College of LAS « Illinois

Psychology

Those Unsure of Own Ideas More Resistant to Views of Others

Dolores Albarracin

We swim in a sea of information, but filter out most of what we see or hear. A new analysis of data from dozens of studies sheds new light on how we choose what we do and do not hear. The study found that while people tend to avoid information that contradicts what they already think or believe, certain factors can cause them to seek out, or at least consider, other views.

The analysis, reported this month in Psychological Bulletin, published by the American Psychological Association, was led by researchers at the University of Illinois and the University of Florida, and included data from 91 studies involving nearly 8,000 participants. It puts to rest a longstanding debate over whether people actively avoid information that contradicts what they believe, or whether they are simply exposed more often to ideas that conform to their own because they tend to be surrounded by like-minded people.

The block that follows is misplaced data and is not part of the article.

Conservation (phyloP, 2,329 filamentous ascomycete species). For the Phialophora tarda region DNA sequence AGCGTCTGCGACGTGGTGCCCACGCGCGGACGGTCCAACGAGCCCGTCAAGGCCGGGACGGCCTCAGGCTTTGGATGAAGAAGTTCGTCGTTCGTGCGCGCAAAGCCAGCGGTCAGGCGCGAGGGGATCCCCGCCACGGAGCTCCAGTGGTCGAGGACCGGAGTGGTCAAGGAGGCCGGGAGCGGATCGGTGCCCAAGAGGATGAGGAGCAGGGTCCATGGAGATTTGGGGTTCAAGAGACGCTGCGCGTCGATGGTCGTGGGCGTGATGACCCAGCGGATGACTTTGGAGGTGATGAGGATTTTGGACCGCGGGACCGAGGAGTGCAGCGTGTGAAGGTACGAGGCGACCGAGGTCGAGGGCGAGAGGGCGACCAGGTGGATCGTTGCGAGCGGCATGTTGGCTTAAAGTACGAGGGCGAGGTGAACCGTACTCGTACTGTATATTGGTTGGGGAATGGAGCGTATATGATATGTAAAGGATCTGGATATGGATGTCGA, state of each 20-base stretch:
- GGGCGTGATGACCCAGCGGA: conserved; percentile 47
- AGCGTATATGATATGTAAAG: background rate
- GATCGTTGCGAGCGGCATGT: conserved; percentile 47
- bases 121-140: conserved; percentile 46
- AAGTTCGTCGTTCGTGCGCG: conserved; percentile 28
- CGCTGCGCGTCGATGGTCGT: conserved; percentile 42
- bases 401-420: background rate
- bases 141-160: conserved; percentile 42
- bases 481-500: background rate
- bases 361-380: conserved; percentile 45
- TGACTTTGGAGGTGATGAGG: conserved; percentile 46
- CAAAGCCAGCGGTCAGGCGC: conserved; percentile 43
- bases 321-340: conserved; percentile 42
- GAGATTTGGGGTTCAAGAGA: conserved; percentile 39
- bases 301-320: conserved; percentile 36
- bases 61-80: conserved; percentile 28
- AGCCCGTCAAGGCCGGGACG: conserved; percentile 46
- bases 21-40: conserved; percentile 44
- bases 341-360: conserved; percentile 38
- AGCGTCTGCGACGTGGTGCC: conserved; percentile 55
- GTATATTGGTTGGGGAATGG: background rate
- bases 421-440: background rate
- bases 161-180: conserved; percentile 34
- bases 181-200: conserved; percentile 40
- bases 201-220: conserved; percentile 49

“We wanted to see exactly across the board to what extent people are willing to seek out the truth versus just stay comfortable with what they know,” says University of Illinois psychology professor Dolores Albarracin, who led the study with University of Florida researcher William Hart. The team also included researchers from Northwestern University and Ohio University.

Fall 2009